Today’s image is one of John’s latest Communion drawing called ‘Sanctification.’ If you would like to view a larger version, please click this link: Sanctification.

Friday, June 17, 2016

Daily Devotional - Hope for the Weary - Isaiah 50:4a

Isaiah 50:4a    The Sovereign Lord has given me a well-instructed tongue, to know the word that sustains the weary.

            We all get weary at times and wonder what life is really about. Some of us are over-worked and under pressure much of the time. Others are over-worried and fighting depression. Some folks are lonely and barely manage to get through each day. Still others find life hard to endure especially when family, friends, or loved ones are struggling, too.

            Being human means that we will experience good days and bad days, broken dreams and unfulfilled promises, hardships and perhaps even hostility. However, it’s good to know that we are pilgrims passing through this planet, heading towards something else, something bigger, and something better.

            Being human also means that we can appreciate beauty, kindness, love, and peace. We can be inspired by others, encouraged through their words, and comforted with their presence. In the midst of our worries and weariness, good friends and faithful people can make all the difference. The Irish often say that all people need is ‘a kind word and a smile’ – which are great gifts to receive and are wonderful blessings to share.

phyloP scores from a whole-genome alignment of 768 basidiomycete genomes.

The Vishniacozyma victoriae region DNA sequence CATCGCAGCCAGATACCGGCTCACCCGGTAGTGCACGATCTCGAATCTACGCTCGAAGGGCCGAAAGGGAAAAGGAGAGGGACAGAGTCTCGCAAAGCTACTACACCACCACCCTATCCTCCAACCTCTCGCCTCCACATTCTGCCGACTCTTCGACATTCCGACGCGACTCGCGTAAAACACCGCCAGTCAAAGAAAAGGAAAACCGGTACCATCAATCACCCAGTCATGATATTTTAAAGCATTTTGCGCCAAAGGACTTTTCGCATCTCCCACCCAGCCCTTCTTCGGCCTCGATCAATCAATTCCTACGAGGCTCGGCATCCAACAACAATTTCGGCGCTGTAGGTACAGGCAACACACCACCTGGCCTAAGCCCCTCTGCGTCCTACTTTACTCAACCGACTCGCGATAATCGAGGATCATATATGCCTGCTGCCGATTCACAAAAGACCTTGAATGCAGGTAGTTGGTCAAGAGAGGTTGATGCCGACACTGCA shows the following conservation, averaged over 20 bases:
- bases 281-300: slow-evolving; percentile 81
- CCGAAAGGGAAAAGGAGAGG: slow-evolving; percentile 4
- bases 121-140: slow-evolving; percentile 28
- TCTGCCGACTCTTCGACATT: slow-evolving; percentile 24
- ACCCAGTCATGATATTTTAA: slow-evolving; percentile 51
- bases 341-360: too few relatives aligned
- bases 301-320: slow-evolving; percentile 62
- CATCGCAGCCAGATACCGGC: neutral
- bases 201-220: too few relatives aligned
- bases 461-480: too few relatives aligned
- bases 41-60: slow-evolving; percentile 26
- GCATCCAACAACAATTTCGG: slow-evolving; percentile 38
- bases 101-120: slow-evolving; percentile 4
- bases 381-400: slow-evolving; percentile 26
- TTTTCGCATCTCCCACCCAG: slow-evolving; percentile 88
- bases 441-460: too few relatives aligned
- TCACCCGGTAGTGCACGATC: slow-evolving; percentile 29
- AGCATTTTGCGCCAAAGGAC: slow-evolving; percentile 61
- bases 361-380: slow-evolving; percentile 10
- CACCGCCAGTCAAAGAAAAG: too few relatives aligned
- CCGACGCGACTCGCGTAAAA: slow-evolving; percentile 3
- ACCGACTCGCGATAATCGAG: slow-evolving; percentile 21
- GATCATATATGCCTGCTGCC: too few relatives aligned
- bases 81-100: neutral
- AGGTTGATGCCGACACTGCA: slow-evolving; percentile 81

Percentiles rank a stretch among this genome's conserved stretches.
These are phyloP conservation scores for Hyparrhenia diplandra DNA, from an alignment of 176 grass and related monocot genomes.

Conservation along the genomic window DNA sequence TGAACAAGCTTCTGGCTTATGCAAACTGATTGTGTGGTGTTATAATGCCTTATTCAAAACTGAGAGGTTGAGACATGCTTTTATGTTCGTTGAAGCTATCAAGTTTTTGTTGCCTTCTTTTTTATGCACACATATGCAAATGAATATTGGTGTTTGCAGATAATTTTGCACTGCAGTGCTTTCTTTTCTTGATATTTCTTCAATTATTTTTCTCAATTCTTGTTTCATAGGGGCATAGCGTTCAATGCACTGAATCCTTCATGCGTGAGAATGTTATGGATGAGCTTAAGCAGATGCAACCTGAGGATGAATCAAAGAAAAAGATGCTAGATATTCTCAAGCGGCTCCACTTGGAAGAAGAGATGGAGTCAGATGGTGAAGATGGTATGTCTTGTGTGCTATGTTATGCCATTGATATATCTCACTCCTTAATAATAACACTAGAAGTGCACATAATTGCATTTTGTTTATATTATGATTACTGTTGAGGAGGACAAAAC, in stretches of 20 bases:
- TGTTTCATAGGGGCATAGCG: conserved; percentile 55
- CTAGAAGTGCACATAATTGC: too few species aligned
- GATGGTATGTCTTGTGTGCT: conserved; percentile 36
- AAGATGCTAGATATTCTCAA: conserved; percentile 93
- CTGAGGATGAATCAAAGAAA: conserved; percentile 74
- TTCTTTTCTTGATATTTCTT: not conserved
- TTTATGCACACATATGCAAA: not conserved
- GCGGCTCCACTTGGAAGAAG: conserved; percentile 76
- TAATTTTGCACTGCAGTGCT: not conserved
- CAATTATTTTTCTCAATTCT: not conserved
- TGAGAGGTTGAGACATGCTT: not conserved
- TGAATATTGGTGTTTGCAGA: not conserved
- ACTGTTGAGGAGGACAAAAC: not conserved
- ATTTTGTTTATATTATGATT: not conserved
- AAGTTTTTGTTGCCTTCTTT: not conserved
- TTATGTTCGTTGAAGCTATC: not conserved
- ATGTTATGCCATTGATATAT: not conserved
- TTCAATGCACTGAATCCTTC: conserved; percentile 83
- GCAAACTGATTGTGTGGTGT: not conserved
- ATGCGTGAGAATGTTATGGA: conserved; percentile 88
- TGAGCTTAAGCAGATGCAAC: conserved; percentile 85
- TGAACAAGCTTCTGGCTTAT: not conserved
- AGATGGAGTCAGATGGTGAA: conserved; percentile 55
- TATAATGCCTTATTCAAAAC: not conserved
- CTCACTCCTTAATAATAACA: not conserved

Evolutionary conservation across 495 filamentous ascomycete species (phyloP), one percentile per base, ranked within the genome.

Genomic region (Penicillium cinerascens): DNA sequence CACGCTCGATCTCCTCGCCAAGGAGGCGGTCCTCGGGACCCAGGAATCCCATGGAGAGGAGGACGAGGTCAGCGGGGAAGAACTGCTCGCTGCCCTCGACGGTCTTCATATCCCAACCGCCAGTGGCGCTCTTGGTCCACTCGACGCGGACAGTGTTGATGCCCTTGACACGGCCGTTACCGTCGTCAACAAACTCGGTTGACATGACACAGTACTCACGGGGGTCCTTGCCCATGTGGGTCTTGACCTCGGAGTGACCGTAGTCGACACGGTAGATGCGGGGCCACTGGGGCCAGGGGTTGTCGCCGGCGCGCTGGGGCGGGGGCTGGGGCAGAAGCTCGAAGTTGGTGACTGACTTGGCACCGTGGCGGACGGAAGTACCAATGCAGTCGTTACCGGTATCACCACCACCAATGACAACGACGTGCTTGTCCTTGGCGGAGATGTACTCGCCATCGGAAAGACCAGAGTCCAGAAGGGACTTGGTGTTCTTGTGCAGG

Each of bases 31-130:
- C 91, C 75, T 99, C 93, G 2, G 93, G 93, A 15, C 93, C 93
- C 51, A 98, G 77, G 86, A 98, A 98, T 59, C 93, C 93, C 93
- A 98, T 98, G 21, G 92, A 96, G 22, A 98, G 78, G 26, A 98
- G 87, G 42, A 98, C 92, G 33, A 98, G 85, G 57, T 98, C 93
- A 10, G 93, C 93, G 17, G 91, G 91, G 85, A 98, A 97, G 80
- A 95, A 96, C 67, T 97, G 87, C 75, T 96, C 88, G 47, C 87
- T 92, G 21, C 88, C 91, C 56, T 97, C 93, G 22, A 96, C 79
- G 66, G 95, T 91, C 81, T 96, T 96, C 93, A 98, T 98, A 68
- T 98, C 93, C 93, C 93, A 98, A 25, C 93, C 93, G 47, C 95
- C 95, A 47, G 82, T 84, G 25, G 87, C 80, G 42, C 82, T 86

When we take time to read the scriptures, we often find verses and passages that reflect our current experiences. This reminds us that God’s Word is alive and relevant, with the potential to sustain us in times of trouble and encourage us in days of joy.

Questions for personal reflection

How am I feeling today? Am I willing to ask God to guide and sustain me with His Word?

Prayer:            Lord Jesus, thank You for allowing Your Spirit to be present with us each day. You know everything that we are experiencing; You understand all that we are currently going through. Encourage and sustain us; embrace and remain with us. In Your Holy Name, we pray. Amen.